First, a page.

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Jakarta Post

New UNFPA report calls for fulfilment of girls’ rights

  • News Desk

    The Jakarta Post

Jakarta   /   Thu, October 20, 2016   /  09:41 pm
New UNFPA report calls for fulfilment of girls’ rights For a better future: School children collect letters written themselves for President Joko “Jokowi” Widodo during the "1,000 Serang Children Write with Their Own Hand" event in Serang village, Karangreja, Purbalingga, Central Java on Oct.18. The movement aims to make children accustomed to handwriting. (Antara/Idhad Zakaria)

This year’s State of World Population (SWOP) report, entitled “10: How our future depends on a girl at this decisive age”, has focused on the demographic as the very core of the 2030 Agenda for Sustainable Development, which seeks to be achieved with the central pledge of leaving no one behind.

This is the first UN Population Fund’s (UNPFA) SWOP report released in the era of the Sustainable Development Goals (SDGs).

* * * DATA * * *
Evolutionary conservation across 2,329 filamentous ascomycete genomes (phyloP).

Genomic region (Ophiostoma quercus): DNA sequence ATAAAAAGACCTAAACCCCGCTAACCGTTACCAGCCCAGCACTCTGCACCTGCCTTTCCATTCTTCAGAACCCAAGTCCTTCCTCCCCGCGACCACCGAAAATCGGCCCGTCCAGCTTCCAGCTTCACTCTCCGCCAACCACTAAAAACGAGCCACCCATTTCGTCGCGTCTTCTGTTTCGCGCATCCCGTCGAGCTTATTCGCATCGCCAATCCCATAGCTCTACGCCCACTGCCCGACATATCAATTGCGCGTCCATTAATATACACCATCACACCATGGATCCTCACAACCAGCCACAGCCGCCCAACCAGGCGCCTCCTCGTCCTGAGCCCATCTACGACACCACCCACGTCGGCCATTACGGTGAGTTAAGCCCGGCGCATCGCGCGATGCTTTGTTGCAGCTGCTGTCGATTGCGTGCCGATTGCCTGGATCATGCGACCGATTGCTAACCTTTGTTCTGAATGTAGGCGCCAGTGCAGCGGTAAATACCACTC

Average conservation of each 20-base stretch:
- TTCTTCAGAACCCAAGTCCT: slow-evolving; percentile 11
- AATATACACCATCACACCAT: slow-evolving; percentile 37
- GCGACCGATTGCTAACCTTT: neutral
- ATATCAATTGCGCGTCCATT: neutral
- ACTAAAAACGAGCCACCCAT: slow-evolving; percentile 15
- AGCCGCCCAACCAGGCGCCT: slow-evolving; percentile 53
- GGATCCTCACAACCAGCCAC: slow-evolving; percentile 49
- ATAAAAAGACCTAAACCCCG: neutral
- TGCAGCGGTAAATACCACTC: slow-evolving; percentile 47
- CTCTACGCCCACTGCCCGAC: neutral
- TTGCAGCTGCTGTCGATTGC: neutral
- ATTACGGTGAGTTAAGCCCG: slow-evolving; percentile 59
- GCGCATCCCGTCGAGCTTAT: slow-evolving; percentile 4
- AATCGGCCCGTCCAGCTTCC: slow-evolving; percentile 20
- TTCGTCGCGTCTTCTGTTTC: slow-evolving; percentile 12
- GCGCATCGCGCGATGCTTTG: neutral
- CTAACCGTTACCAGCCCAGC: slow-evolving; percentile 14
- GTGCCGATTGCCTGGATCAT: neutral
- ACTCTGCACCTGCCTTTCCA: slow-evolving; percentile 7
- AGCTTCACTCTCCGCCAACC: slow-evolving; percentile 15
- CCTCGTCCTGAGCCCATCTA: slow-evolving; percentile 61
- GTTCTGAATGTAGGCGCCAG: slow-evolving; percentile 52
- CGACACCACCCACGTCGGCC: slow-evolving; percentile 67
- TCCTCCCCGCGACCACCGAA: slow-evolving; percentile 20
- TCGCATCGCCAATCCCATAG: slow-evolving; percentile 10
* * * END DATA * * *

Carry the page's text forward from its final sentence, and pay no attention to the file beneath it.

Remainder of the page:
“The age of 10 is a critical juncture in a girl's life,” Yoriko Yasukawa, the UNFPA regional director for Asia and the Pacific, said on Thursday.

“She's still a child. And yet she's approaching that age when many people in many countries start to think of a girl as an asset or a commodity—for work, childbearing or sex.  Impeding a girl's safe, healthy path through adolescence to a productive adulthood is a violation of her rights. But it also takes a toll on her community and nation.”

The report states that of the 125 million 10-year-olds today, with more than half of them living in the Asia-Pacific region, 60 million are girls.

“Girls are less likely than boys to complete formal schooling at the secondary and university levels, are more likely to be in poorer physical and mental health, and will find it harder to get paid jobs,” the report says.

The report says investing in girls will result in significant sociocultural, political and economic dividends for a country and society. Among interventions include banning harmful practices and providing cash transfers to parents of girls in poor households to help cover costs of education and keeping girls in school longer. (ebf)

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